"Please don't let anyone forget my son."

A few years ago, one of our college friends, David S., passed away after a sudden cardiac arrest. A loving husband, a cherished father of three, and a beloved son also swiftly taken away from his loved ones. At his funeral, his grieving mother embraced my older brother, Will, and implored him-- "Please, don't let anyone forget my son." Will was a close friend of Dave's, yet all who knew him would tell you that he was adored by countless people. For that reason, I found it especially moving that his mother trusted Will with those words that day. . . and that charge. And by telling me what she said, he honored her request. Part of me believes that the Lord spoke to her that day, too. . . .and through those words she shared with Will, ultimately spoke to me as well.

I vowed to regularly remember Dave S. that day, and to do my small part not to let others forget him, either. In that same spirit, I also vowed to remember little C.J., and to be unafraid to talk about him, share about him, and to bring him to life just has his mother did for me on that dark and rainy November night. Even if it hurts a little.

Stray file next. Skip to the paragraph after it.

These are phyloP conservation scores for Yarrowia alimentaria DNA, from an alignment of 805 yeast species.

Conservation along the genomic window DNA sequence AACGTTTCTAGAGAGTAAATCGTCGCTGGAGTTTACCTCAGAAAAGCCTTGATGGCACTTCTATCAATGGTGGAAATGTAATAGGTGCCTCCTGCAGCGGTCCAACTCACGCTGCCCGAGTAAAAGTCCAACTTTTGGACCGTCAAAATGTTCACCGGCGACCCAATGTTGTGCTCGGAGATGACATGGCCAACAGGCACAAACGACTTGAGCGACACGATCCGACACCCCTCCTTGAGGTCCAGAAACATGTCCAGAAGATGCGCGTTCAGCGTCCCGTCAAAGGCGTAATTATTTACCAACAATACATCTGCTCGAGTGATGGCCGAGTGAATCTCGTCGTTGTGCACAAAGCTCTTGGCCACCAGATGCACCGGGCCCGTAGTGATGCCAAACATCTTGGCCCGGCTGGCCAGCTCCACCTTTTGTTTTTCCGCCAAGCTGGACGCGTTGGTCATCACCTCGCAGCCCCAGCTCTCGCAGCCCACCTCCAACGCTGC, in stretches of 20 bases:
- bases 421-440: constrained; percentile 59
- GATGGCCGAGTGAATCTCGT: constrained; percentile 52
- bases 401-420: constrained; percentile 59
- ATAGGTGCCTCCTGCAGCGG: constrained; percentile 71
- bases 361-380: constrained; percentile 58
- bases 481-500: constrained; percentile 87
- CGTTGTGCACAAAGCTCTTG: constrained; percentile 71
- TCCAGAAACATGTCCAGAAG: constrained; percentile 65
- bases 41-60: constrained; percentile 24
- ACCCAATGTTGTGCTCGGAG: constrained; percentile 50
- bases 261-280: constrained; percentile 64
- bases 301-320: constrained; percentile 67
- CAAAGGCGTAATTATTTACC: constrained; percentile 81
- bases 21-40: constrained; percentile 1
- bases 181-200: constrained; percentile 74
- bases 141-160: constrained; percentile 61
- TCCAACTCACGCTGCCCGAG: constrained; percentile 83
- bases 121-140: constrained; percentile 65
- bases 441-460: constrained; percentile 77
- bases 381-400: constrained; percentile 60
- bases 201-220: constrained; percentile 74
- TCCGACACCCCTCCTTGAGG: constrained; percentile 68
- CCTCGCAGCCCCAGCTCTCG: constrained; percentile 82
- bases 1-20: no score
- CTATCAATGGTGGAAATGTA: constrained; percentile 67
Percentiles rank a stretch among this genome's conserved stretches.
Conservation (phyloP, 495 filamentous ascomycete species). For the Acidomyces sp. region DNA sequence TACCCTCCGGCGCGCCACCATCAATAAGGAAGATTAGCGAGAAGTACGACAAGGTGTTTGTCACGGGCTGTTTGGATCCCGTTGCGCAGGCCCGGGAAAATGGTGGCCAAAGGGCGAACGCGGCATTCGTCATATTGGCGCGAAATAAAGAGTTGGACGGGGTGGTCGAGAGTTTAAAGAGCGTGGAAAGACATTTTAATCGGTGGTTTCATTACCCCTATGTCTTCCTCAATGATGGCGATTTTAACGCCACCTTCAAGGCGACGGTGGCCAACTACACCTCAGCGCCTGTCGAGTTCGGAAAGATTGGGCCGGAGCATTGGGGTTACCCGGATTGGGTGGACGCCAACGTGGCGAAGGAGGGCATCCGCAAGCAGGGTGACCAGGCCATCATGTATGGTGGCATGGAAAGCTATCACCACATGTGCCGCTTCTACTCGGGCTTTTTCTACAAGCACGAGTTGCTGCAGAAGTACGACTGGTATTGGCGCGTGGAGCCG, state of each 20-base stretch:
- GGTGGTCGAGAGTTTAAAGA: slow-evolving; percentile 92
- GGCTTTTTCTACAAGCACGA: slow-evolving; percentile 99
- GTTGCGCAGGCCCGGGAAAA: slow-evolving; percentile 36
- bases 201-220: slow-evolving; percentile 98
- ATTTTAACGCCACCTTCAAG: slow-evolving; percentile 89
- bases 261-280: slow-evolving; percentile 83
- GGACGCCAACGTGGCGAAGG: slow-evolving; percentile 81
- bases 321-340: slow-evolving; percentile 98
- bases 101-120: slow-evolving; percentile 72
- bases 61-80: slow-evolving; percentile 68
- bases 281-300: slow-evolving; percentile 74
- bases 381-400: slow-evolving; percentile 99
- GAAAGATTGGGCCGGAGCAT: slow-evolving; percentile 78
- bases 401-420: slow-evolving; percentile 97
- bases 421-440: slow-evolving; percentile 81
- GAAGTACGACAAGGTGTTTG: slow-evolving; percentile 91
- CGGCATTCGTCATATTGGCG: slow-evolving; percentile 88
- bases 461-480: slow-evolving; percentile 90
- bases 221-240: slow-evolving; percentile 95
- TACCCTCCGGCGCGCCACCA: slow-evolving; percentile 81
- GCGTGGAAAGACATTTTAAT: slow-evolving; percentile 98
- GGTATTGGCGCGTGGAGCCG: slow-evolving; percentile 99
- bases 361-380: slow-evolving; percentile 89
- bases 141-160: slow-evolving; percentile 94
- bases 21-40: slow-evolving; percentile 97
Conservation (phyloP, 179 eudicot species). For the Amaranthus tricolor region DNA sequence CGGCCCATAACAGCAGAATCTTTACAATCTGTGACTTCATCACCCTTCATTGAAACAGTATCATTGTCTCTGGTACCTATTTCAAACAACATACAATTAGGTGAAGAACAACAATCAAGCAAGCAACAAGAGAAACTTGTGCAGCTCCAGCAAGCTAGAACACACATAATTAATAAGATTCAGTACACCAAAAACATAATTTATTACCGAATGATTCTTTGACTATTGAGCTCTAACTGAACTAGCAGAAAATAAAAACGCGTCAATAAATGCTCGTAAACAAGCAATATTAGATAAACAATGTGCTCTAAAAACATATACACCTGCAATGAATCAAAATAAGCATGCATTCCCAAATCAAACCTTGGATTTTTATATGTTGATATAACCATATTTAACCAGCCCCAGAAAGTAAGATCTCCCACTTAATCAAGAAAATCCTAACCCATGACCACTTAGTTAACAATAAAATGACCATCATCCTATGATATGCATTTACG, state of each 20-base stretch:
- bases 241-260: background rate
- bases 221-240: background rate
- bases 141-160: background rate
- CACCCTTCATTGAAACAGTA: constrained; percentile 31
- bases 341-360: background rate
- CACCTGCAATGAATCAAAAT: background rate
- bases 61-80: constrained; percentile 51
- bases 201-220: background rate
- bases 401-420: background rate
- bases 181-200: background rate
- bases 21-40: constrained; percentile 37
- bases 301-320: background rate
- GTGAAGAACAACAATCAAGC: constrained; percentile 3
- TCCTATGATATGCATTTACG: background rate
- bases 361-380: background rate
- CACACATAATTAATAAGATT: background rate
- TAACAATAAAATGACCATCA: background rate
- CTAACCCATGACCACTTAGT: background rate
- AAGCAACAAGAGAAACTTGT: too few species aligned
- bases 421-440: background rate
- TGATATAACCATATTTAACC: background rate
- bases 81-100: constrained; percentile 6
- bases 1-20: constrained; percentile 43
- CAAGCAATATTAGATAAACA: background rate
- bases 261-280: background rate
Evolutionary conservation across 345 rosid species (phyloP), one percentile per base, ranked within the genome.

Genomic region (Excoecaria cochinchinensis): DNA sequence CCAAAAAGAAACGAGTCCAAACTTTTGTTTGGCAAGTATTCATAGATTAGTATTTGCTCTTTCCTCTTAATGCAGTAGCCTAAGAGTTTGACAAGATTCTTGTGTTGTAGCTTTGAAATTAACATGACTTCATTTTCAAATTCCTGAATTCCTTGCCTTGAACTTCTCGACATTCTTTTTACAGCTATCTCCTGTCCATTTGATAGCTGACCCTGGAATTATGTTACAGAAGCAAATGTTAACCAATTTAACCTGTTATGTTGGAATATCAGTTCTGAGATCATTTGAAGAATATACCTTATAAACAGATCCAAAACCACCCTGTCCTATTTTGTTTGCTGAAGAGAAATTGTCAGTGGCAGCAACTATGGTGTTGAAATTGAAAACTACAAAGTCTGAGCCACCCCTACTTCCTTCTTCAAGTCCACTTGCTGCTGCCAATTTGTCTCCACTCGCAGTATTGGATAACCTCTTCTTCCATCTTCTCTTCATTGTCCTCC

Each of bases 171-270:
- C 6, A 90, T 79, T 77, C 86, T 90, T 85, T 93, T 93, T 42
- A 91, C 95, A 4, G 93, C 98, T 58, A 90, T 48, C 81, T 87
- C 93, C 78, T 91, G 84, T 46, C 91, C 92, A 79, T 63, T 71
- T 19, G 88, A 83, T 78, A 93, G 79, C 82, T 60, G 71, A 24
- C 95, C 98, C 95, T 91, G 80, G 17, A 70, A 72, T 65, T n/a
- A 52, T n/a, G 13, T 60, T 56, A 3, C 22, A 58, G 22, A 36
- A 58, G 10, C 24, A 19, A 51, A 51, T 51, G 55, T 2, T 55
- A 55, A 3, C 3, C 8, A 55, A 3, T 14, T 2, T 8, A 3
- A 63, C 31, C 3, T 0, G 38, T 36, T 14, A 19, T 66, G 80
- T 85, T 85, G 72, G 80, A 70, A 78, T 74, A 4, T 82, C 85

"Tell me a story, Mommy."

This is a common request from my kids, especially Isaiah, (most often a thinly veiled effort to delay bedtime after being tucked in.) Usually, I'll tell him one of Davina's "C.J. adventures." I try to get every detail right, doing my best to honor his memory. I even placed a picture of him in the boys' playroom, and told them he was our "playroom angel."

"Is he a kid angel?" Isaiah asked one day.
"Yep. He's a kid angel," I answered.
"Why are some angels grown up angels and other angels kid angels?" Ut oh.
I swallowed hard and give my best reply. "If God takes you as a child, you are a kid angel."
He looked puzzled. "But why would God take a kid?" he asked with wide eyes. He really wanted to know. So did I.
"I don't know, baby. It's a lot of stuff God does that we don't fully understand. But you can ask Him when you pray tonight."
He looked down quietly. "Was his mommy sad when God took him?"
"Yes, baby. His mommy and his daddy were very sad and a lot of times they still are. But they are happy God gave C.J. to them for a little while, even. And now they have there very own angel and so do we."